Although Like A Boss is still currently in Alpha, there are plans to include multiplayer features at some point in the future, sadly no word of a release date though.

 

Ohklos:

Finally, to wind things down we have Ohklos. The creation of Coffee Powered Machine, Ohklos puts the players in the sandals of a philosopher that’s trying to take down all the gods of Olympus, but he won’t be doing this alone, as he has the help of ‘The Mob’.

In Ohklos players control and recruit passers-by into their mob whereby they then try to destroy the surrounding environment to enact the wrath of an oppressive deity or monster that they have to then eliminate.

Players can recruit anyone to their mob, from lowly peasants, slaves, beasts of burden and soldiers to legendary heroes like Leonidas, Heracles, Socrates and more. It features a fun pixelated style and its controls are almost Similar to Pikmin as you control your main character with one hand and the mob with the other.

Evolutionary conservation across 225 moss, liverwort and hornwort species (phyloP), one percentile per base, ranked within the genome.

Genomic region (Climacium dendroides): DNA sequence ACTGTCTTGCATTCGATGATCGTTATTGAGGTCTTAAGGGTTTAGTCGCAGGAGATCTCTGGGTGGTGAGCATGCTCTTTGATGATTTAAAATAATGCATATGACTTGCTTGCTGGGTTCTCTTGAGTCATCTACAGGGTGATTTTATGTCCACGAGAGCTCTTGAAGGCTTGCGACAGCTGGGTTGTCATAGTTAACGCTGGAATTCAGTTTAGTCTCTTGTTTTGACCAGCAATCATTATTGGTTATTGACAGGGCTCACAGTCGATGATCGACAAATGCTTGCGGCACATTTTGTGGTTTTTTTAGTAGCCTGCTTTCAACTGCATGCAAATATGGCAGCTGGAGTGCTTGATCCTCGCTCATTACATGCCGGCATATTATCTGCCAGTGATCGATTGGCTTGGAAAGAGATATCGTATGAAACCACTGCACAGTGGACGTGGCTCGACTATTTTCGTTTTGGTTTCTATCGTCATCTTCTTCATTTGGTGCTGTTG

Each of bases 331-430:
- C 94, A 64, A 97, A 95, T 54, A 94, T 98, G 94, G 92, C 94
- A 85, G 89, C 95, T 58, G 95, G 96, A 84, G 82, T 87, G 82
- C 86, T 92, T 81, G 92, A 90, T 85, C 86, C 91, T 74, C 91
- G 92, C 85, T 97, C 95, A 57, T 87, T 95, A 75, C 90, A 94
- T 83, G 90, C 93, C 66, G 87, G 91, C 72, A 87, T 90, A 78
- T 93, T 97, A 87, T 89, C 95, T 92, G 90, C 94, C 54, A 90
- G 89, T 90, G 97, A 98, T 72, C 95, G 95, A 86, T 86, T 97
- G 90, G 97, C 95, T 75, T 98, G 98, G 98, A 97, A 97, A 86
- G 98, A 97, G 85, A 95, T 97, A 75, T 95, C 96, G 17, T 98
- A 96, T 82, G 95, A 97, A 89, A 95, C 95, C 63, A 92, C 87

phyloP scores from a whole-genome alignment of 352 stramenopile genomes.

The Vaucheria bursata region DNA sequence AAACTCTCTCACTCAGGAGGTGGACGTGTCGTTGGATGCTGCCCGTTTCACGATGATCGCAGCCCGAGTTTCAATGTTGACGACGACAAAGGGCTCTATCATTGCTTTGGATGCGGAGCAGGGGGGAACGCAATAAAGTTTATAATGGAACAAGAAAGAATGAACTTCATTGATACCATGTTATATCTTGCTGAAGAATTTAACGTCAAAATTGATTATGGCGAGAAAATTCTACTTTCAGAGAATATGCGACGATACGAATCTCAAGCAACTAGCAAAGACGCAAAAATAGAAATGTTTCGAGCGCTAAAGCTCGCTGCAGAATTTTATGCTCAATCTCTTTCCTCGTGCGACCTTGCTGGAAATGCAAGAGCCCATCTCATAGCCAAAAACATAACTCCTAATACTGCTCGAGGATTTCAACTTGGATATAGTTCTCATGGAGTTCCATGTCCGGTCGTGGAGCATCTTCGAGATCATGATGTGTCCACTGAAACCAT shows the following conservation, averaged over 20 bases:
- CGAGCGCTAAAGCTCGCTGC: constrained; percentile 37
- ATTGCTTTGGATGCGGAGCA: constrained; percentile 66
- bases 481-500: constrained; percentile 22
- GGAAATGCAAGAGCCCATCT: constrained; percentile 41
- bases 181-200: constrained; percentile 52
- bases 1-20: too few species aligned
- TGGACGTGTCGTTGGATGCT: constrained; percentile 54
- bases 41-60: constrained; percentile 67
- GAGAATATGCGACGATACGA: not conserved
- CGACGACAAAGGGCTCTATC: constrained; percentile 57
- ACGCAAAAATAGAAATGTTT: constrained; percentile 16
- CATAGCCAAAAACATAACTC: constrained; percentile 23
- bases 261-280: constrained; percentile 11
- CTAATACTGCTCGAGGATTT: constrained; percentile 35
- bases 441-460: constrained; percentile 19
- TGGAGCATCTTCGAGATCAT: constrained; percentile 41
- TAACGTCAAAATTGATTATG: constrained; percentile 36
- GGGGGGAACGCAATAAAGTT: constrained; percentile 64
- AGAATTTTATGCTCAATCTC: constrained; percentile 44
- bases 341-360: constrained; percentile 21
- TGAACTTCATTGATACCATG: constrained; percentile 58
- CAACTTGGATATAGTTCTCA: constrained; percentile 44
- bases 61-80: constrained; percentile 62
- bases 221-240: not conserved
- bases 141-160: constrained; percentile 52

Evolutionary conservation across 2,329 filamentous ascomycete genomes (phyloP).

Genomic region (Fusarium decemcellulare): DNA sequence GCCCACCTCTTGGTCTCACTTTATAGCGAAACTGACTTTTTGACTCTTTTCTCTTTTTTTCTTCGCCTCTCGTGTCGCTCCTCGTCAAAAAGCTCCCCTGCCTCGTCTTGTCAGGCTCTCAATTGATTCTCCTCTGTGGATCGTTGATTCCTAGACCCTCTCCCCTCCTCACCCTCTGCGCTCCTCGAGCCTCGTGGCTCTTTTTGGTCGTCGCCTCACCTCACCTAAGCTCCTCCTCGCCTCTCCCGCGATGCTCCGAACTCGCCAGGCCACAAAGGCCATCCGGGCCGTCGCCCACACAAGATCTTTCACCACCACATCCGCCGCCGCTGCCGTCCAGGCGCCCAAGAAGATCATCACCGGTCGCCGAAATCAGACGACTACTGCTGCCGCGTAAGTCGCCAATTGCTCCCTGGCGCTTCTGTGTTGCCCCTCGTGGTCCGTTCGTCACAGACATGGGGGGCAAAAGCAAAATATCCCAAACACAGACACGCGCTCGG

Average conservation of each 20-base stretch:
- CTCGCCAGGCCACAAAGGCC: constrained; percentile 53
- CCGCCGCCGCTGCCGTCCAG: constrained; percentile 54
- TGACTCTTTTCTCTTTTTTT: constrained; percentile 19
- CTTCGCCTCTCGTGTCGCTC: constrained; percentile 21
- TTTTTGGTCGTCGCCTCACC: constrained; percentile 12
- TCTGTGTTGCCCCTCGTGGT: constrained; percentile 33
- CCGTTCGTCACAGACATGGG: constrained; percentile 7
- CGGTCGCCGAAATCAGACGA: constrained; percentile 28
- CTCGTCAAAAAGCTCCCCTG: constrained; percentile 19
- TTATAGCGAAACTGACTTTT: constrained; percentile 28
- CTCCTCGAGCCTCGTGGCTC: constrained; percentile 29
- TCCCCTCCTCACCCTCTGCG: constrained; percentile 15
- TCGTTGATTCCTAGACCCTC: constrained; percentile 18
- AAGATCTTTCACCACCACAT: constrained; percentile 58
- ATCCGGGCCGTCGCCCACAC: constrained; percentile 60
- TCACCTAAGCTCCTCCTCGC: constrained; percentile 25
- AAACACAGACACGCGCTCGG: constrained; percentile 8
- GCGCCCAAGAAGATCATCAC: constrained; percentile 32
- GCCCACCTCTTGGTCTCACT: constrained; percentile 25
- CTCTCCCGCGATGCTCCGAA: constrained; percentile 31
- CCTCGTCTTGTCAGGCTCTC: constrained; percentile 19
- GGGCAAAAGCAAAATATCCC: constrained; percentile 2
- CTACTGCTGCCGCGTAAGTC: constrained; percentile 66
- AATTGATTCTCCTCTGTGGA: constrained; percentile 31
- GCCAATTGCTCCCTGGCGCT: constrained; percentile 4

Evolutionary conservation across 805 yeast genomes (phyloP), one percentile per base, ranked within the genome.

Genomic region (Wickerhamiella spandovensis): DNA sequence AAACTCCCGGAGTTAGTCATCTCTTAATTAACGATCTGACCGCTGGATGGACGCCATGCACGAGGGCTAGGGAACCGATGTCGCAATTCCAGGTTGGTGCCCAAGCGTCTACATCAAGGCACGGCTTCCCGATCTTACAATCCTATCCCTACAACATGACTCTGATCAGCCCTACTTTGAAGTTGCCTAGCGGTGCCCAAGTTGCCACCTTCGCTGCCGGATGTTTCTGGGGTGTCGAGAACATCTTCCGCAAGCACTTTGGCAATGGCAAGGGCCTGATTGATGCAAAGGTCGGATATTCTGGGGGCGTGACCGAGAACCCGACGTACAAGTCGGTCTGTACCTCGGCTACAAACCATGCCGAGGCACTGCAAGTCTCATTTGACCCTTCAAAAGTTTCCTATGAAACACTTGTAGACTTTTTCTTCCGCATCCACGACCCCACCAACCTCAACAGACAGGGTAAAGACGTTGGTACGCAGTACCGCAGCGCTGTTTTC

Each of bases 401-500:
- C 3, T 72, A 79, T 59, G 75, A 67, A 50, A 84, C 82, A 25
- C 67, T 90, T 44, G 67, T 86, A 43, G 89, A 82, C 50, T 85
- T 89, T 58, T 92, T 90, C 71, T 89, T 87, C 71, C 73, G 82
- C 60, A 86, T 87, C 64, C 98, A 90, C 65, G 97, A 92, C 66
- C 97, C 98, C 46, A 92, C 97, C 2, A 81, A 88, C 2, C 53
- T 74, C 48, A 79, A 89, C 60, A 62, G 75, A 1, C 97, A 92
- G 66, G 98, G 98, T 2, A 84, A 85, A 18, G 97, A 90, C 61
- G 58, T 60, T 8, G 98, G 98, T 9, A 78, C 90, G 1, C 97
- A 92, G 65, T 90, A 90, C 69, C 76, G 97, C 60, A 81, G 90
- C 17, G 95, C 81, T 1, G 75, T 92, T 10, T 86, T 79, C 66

A great feature of Ohklos is that every campaign is different, so in one run you could fight a set selection of gods and monsters and in another attempt it will be completely different. So you have plenty of reasons to try different mob and philosopher setups on each run. With gigantic boss fights and colossal creatures to face, Ohklos certainly caught my attention on the show floor.

Ohklos will be available on STEAM for PC, Mac and Linux in April this year.

 

I’ve said it before and I will say it again, PAX South never fails to impress, it’s a great show and I loved every stress-filled minute of it as I literally ran from developer to developer and networked my butt off trying to get those oh so important press contacts. It was a lot of hard work, but you know what, I would totally do it all over again given half the chance.

There are currently rumours floating around that PAX South could be the best place to be for Indie developers from now on and if that’s true it’s only going to get better as time goes on. There were some great games there, it’s a weekend I won’t be forgetting any time soon and I can’t wait to start planning for next year’s show.

But of course this is just part one of my PAX South adventures, stay tuned for the second part of my Indie Rodeo where I dive even deeper into the pool of indie titles that were on show this year at PAX South.